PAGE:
Harmonizing the personal choice with the universal impact

Updated: Oct 2, 2020

A rapid internet hunt suggests a flood of advice on how individuals can contribute towards climate change; take public transport instead of the car or take the train rather than fly, eat less meat and more vegetables and grains, turn off the light when leaving a room or the water when shampooing. The insinuation here is that the incentive for addressing climate change is on individual consumers. On the face of it, it may seem like we all contribute to global warming through the snowballing effect of our activities. By shifting consumption patterns on a hefty scale, we MIGHT be able to impact companies to adjust their production patterns to more organic methods.

Global warming complications cannot be assigned purely to the individuals as it stops people from recognizing the magnitude of political change that needs to occur. Instead of seeing the bigger picture, people are deflected by the fine prints of their grocery lists. The belief that this massive crisis could have been fixed if all of us modified our consumptive patterns is not only absurd; it’s risky. It turns ecology into a personal choice defined as sin or virtue, condemning those who don’t or can’t support these morals. We cannot blame our personal choices for the oil and gas industry’s felonies, that blame tiles the road to indifference, which can really seal our doom.

Our world generally associates environmentalism with individual consumerism, and we are brainwashed into believing that in order to be good citizens, we must convert completely to solar energy, ride an up-cycled bike everywhere, stop flying, eat vegan etc. We must live a zero-waste lifestyle and stop using the technologies that are designed for our convenience. We are made to attend seminars where people share their way of recycling and reusing products making us feel like we are the ones to be blamed for this global effect. While the public is kept busy in challenging each other’s transparency, the government and industries fly off the hook completely. If we want to work in society, we have no option but to operate in that system and to blame ourselves for that is to disgrace ourselves for our very existence.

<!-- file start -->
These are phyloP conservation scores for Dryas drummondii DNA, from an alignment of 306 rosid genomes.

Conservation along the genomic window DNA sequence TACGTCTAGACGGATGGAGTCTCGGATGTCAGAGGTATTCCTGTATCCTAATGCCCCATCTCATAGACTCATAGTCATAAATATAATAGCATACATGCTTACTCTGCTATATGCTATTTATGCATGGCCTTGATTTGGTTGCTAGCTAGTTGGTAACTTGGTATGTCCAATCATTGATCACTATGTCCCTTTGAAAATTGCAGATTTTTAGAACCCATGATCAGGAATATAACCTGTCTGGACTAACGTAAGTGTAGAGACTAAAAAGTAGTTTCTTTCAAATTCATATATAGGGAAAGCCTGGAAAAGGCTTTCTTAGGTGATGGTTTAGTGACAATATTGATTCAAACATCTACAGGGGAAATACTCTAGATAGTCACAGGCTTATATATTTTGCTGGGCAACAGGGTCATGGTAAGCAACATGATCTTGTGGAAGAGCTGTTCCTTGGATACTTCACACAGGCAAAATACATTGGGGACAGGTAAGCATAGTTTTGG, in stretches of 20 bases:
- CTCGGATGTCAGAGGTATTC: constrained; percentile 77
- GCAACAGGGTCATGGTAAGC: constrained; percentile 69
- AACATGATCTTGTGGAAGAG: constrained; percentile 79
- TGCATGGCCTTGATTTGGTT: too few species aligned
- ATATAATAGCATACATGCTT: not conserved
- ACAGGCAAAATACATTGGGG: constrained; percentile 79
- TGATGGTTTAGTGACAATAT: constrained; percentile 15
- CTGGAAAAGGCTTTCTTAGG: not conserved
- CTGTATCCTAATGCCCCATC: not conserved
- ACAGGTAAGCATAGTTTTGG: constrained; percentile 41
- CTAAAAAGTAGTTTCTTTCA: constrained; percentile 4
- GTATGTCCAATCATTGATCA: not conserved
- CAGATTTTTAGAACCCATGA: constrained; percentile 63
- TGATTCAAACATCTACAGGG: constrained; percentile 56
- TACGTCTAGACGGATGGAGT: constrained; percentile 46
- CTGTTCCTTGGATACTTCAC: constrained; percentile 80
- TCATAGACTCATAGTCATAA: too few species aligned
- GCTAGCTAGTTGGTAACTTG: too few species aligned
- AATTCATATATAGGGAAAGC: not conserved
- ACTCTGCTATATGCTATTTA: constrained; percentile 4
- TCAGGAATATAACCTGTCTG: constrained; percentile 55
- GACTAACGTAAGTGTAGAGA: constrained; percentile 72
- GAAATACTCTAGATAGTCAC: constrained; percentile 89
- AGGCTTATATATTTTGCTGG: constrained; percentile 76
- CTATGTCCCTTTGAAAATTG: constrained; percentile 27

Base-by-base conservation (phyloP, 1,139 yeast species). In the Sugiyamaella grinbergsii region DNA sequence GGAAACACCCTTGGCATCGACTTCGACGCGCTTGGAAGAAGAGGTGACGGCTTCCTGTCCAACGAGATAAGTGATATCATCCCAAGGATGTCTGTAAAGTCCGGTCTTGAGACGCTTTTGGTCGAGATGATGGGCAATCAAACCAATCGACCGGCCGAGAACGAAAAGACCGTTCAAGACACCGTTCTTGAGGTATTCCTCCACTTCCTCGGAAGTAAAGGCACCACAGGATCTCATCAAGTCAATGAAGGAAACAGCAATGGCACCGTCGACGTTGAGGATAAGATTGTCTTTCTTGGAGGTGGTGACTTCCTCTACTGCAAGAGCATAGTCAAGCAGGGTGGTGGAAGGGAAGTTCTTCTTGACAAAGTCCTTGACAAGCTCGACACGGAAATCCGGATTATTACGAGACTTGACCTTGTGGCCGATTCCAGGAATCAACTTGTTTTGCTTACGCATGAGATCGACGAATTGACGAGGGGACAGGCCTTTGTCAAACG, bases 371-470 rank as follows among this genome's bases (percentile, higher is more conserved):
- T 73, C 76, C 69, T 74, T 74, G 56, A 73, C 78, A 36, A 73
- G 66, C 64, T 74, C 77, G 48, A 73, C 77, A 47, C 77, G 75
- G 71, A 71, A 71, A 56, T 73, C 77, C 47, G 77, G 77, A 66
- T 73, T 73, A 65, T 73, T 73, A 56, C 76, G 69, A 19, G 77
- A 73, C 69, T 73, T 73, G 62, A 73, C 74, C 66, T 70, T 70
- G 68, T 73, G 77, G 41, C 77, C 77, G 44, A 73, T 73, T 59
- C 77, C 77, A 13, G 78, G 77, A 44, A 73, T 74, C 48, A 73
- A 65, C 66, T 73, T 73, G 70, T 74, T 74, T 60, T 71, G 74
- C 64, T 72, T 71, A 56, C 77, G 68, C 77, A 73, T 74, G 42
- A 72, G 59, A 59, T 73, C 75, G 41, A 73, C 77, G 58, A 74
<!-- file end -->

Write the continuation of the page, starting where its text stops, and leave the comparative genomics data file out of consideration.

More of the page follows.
As Yessenia Funes, a journalist at Earther, wrote, “I refuse to believe people should be shamed for living in the world we’ve built.”

Governments have the power to pass legislation which could regulate productions to remain within sustainable emanation limits and adhere to environmentally friendly standards by also extending to more radical large-scale initiatives to reduce consumption, decarbonize economies and move beyond materialism as the basis for our well-being. More could be done by rich countries and powerful industries to sustain and enable poorer countries to ease and adjust to climate change. Not to say that individuals cannot do what they can to change their behavior where possible. Every little involvement by people helps but failing to do so should not be considered morally blameworthy.

I personally embark on this journey of being greener and more organic for the planet; abstaining from plastic and using more plants. It is true that all these personal choices can make us healthier and much happier but, in a culture, where environmentally harmful goods are often indifferent from environmentally friendly or fair products, it’s naive to believe that asking the individual to save the world through consumer choice will be effective. Neither is it always the ethical thing to do; is it right to demand from a busy mom to stop using plastic for the safety of her kids when that is all she can see around. What about all the struggling people who do not have access to the reusable items or who cannot afford to live a hundred percent organic life. If I have the option of a paper bag to a plastic one, I would take it but instead of banning the plastics, the government expects me to stop using it, when it is the only thing available for me. For me its like asking people to stop enjoying the artificial rains in hot areas because cloud seeding is hazardous.

The more we focus on individual action and neglect universal change we tend to bury the problem under the carpet. We need to expand our description of personal behavior beyond what we buy or consume. We can start by replacing plastic bags with paper, but our efforts cannot stop there. The institutions or our workplaces need to be investigated for their environment policies and motivated through our words or actions. We can take our personal achievement and amplify it into something bigger than just what kind of bags we use for our groceries. Our daily efforts help to unite us in fighting a common cause that goes beyond our shopping lists.

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